appeal from the Circuit Court for Duval County. Karen Cole,
Spencer, pro se, Appellant.
J. Gendreau of Storey Law Group, P.A., Orlando, for
Appellant challenges the final judgment of foreclosure
entered on Deutsche Bank National Trust Co.s amended motion
for summary final judgment. Because the notice of appeal
failed to timely invoke this courts jurisdiction, the appeal
must be dismissed.
final judgment that is the subject of this appeal was entered
on September 26, 2018. On October 11, 2018, Appellant filed a
motion to set aside the final judgment. Appellant
specifically referred to rule 1.540, Florida Rules of Civil
Procedure, and asserted that she was entitled to relief
because her failure to appear at the final hearing was due to
her mis-reading the
time specified in the notice of hearing. She also alleged
that Deutsche Bank had committed fraud on the court by
failing to file documents favorable to her position and that
she had paid the amounts owed under the note during the
pendency of the litigation. These allegations constitute
allegations of "mistake, inadvertence, surprise, or
excusable neglect; " "fraud ... or other misconduct
of an adverse party; " and "that the judgment or
decree has been satisfied." See Fla. R. Civ. P.
1.540(b)(1), (3), & (5). No order on the motion is contained
in the record.
Appellant filed her notice of appeal on January 8, 2019. This
was well beyond 30 days from September 26, 2018
— the date the final judgment was
entered. "It is axiomatic that an appeal must be filed
within thirty days of entry of the final judgment; this is
jurisdictional and irremediable." Helmich v. Wells
Fargo Bank, N.A., 136 So.3d 763, 764 (Fla. 1st DCA
2014); see also Fla. R. App. P. 9.110(b) (noting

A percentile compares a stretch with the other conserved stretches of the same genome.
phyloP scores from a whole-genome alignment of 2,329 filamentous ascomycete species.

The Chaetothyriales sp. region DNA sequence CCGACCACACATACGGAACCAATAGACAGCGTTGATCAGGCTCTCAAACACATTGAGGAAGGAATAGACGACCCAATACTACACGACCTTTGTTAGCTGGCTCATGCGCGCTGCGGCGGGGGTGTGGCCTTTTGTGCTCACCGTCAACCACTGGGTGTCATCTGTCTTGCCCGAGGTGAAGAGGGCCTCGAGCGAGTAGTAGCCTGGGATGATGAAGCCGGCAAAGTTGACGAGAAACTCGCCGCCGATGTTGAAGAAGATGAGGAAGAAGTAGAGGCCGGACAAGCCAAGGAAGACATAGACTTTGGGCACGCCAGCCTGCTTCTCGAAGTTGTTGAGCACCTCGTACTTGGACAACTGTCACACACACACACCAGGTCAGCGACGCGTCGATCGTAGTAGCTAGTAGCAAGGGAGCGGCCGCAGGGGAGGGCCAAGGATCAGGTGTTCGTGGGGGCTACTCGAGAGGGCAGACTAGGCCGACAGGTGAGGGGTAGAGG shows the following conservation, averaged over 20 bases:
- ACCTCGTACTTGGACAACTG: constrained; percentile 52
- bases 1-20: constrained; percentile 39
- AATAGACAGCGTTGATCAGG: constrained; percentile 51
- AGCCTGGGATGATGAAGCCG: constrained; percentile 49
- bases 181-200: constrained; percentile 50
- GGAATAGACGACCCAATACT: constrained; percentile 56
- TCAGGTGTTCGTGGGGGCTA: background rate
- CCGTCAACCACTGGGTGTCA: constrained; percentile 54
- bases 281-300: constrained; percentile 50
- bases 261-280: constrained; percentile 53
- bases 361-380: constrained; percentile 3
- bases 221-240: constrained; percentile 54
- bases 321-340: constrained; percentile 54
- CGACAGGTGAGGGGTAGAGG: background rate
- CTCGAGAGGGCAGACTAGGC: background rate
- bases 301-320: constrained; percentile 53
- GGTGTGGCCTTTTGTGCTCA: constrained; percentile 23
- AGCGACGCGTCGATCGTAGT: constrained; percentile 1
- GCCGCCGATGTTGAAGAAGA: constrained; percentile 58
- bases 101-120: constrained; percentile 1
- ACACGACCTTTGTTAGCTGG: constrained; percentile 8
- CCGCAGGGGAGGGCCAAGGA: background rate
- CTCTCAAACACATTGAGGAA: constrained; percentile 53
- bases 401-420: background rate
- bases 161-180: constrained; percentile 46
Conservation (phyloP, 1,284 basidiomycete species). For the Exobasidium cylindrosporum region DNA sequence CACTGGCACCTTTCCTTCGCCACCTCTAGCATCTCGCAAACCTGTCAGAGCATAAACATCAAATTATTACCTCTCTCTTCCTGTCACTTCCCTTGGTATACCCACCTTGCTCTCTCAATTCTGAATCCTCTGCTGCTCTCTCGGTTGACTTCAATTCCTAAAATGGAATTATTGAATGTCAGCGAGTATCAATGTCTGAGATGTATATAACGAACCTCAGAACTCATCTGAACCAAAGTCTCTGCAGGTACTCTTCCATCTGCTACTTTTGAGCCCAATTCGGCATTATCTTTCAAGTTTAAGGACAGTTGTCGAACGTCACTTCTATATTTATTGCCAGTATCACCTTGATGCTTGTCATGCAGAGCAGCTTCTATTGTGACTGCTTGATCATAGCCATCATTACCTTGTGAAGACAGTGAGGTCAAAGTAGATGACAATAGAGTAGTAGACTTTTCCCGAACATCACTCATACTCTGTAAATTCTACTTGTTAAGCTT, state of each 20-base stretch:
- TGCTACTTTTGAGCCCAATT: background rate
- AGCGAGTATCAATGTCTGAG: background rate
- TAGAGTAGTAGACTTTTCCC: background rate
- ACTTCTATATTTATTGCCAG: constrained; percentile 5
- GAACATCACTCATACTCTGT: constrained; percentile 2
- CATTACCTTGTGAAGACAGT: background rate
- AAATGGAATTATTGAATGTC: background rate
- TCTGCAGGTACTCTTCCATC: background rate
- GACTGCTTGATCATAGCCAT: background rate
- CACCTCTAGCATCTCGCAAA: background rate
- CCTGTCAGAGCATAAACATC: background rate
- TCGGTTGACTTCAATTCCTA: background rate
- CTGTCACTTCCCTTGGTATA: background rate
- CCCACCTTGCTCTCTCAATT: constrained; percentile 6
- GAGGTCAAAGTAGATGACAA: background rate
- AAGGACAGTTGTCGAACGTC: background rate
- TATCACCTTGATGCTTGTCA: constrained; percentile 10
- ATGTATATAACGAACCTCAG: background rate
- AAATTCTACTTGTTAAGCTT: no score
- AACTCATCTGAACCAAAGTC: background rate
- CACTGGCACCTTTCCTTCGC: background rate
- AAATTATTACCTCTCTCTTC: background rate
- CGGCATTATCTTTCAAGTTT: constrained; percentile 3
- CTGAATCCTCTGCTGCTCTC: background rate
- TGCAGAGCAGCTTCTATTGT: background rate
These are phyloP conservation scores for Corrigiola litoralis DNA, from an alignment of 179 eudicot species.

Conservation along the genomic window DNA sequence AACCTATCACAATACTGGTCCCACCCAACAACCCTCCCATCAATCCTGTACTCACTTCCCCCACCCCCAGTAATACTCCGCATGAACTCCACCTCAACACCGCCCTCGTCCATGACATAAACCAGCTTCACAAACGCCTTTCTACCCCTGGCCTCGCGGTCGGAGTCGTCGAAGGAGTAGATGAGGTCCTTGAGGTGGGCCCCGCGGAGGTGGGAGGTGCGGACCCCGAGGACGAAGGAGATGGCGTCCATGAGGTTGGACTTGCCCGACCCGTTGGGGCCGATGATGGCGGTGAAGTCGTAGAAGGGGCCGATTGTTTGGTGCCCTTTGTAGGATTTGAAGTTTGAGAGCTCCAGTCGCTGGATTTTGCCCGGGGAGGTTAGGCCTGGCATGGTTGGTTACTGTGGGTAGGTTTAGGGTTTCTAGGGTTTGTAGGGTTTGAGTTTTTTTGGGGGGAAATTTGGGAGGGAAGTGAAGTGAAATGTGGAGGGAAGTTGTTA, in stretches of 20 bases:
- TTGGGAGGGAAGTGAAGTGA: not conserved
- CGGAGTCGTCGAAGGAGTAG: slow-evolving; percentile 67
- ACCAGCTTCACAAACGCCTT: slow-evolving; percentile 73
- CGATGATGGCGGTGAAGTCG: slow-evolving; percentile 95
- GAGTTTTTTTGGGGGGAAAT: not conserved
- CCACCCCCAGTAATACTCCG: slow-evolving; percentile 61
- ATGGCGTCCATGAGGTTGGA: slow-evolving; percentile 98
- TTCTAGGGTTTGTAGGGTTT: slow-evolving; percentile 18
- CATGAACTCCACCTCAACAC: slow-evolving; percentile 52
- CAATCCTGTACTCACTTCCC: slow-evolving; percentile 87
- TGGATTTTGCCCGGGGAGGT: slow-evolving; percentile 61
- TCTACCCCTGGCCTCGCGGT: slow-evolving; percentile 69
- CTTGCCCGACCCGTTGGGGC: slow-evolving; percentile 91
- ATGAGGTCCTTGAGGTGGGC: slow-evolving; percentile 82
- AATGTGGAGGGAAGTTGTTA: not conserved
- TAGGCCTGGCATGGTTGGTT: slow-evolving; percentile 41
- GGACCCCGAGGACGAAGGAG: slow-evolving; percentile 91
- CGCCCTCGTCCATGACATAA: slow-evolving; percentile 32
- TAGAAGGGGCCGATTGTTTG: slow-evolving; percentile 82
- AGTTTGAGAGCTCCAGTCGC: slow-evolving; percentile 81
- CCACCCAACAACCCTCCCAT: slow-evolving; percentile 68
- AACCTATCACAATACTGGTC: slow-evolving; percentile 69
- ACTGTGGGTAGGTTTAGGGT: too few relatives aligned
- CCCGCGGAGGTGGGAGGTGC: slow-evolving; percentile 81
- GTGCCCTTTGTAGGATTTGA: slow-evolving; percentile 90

that jurisdiction of the appellate court is invoked by filing
a notice of appeal "within 30 days of rendition of the
order to be reviewed"). The merits of Appellants motion
to set aside and her subsequent filings in the trial court
have no bearing on this Courts appellate jurisdiction over
the final judgment.
recognize that certain motions toll the rendition of a final
order for purposes of the time to file an appeal, including
motions for new trial and motions for rehearing. See
Fla. R. App. P. 9.020(h)(1). While rule 9.020(h)(1) does not
list a motion to set aside or a motion for relief from
judgment as tolling motions, "the true nature of a
motion must be determined by its content and not by the label
the moving party has used to describe it." Fire &
Cas. Ins. Co. of Connecticut v. Sealey, 810 So.2d 988,
992 (Fla. 1st DCA 2002). For example, in Olson v.
Olson, 704 So.2d 208, 210 (Fla. 5th DCA 1998), the court
found that the "motion to set aside final judgment"
was "intended to operate as a motion for rehearing"
and was timely filed as such. The court in Olson
determined that the motion tolled rendition of the final
order, and thus the appeal was timely. Id.
the unambiguous allegations in Appellants motion to set
aside establish that the motion was not simply a mislabeled
motion for rehearing or for new trial. The contents of the
motion demonstrate Appellants intent to seek relief from
judgment under rule 1.540, and this court is not at liberty
to redraft the motion filed in the trial court as one tolling
rendition, despite Appellants pro se status. See
James v. Crews, 132 So.3d 896, 899 (Fla. 1st DCA
2014) ("leniency in construing pleadings does not allow
a court to re-draft the substance of a claim").
Furthermore, Appellant in citing to rule 1.540 should have
been aware that rule 1.540(b) provides, "A motion under
this subdivision does not affect the finality of a judgment
or decree or suspend its operation." A motion for relief
from judgment under rule 1.540(b) does not suspend rendition
of a final judgment or toll the time for taking an appeal.
Stubbs v. Fed. Natl Mortg. Assn, 250 So.3d 151,
152-153 (Fla. 2d DCA 2018).
the notice of appeal was filed more than 30 days after the
entry of the final judgment and because rendition of the
final judgment was not tolled, Appellant failed to timely
invoke this Courts jurisdiction. The appeal must therefore
be dismissed. See Watts v. Watts, 56 So.3d
897 (Fla. 1st DCA 2011).
C.J., and ...